The onshore gas industry in south-east Australia is in trouble. Public opposition, low international oil prices and projected supply shortfalls have combined to cast doubt on the profitability of the industry.
The international finance company Credit Suisse has indicated that the LNG (liquefied natural gas) export facilities at Gladstone in Queensland may fall short of meeting their export contracts in coming years, by up to 30%.
In January, Credit Suisse found that at the current, unexpectedly low international oil prices — which influence the price for LNG exports — and unfavourable currency exchange rates, major industry players like Santos and Origin Energy could see their share value plummet.
All this suggests that the industry is in significant financial trouble.
The NSW parliamentary inquiry into “Supply and Cost of Gas and Liquid Fuels in New South Wales” released its report on February 25, recommending “an Australia-wide gas reservation policy, to assist in containing gas prices and to ensure security of supply.”
The inquiry recommended that coal seam gas (CSG) industry expansion “is not contemplated” until the NSW Chief Scientist's 2014 recommendations for vastly improved industry regulation are implemented.
Gas prices for Australian consumers are now rising rapidly. This has led to calls for a policy to reserve a percentage of gas production for the domestic market that have been broader than the NSW government inquiry.
“Every other gas-exporting nation on the planet has introduced some form of gas reservation legislation to protect its local users,” Australian Workers' Union national secretary Scott McDine said. Australia is the only one that has allowed a free-for-all — and this is the result.” The AWU covers employees in many industries that are major gas users.
With the NSW state election looming, the notion of a “gas crisis” has been cited to pressure the state to accept growth in the CSG industry. Federal industry minister Ian MacFarlane, for example, suggested late last year that NSW "will be very short of gas in three to four years," as he announced support for a new pipeline from the Northern Territory to NSW.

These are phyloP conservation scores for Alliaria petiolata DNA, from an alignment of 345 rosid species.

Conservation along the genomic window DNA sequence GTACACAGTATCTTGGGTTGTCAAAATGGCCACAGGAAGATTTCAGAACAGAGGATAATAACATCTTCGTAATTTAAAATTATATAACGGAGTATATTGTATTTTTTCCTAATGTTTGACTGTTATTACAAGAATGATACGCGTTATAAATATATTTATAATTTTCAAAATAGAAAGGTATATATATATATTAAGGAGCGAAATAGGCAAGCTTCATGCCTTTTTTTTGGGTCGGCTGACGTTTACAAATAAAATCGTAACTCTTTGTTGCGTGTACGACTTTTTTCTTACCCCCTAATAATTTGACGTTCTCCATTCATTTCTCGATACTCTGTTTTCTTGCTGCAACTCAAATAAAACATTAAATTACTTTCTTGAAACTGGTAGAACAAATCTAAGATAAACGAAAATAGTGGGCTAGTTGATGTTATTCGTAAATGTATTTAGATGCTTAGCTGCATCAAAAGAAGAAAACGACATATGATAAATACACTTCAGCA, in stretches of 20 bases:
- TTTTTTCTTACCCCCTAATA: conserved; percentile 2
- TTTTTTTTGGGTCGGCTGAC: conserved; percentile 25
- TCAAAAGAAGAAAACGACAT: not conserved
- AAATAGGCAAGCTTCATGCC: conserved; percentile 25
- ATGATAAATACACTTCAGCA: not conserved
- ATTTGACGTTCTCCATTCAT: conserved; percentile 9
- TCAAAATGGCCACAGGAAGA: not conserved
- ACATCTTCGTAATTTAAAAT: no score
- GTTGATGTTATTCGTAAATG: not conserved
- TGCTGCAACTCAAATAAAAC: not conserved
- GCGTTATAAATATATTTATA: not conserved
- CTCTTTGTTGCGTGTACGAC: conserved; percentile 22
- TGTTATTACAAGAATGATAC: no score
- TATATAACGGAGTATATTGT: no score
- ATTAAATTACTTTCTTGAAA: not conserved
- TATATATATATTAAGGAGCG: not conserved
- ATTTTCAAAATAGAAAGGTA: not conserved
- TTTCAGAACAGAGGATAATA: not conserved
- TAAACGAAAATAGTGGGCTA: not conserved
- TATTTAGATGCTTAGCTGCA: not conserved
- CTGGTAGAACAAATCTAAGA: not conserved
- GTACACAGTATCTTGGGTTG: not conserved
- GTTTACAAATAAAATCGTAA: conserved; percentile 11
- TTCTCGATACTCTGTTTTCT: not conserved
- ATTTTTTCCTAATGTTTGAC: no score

But other analysis does not support the idea that there is a shortage of gas. “NSW faces a gas price shock not a shortage,” The Australia Institute bluntly stated in a submission to the inquiry.
“Gas production in eastern Australia is undergoing an unprecedented expansion, and is expected to triple within the space off just a few years. At the same time gas consumption in NSW is falling,” the submission said.
Melbourne University researchers found that gas use in NSW could halve in 10 years. “With prices rising, consumers who reduce gas use and switch to alternatives might well weather the storm best, and that could mean a big drop in the demand for gas,” Professor Mike Sandiford and Tim Forcey of the Melbourne Energy Institute wrote.
The national Lock the Gate campaign responded to the inquiry positively. National coordinator Phil Laird said: “We are calling for [NSW Premier] Mike Baird to immediately announce a completely new approach, which puts CSG mining on hold in NSW ... The pain that is being experienced by landholders, manufacturers and gas consumers is being caused by the greed and secrecy of the gas giants, and the national interest is suffering."
The gas industry in NSW has seen a series of public losses of face in recent years. Protesters successfully forced gas company Metgasco to abandon plans to open gas fields in the Northern Rivers area, Santos has faced widespread condemnation over water contamination and spills in its Pilliga forest gas fields and, most recently, AGL suspended its unpopular Waukivory project near Gloucester in January after highly toxic BTEX chemicals were discovered in waste water onsite.
On March 6, three weeks before the NSW state election and with the government facing rising opposition to its CSG policies, Resources and Energy Minister Anthony Roberts announced the cancellation of petroleum exploration licence 463 formerly held by Dart Energy.
The permit covered the whole Sydney Basin, from Bundeena in the south to Gosford in the north and as far west as Rooty Hill.
On February 27, the Northern Territory government decided to allow continued “fracking” (hydraulic fracturing) to access their considerable shale gas resources. On the same day, Tasmania extended a one-year ban on fracking by five more years, citing community concern, public health, and the image and reputation of the state's food industry. Victoria's new Labor state government has said they will maintain an existing moratorium on fracking until at least the end of the year, pending further investigation.
ABC News reported that Santos spokesperson Matt Doman says the sooner fracking begins in the NT, the better. "This is too critical an industry, too critical an opportunity for the Territory for there to be protracted delays," he told ABC.
As the industry faces massive projected shortfalls in supply to meet their export contracts, and ongoing opposition to expansion in eastern Australia, the prospects of opening the NT's huge gas fields — and linking them with a pipeline to the eastern states' export facilities — may be a lifeline for those companies facing supply difficulties.
Or it could be the next big battlefront with environmentalists and landowners.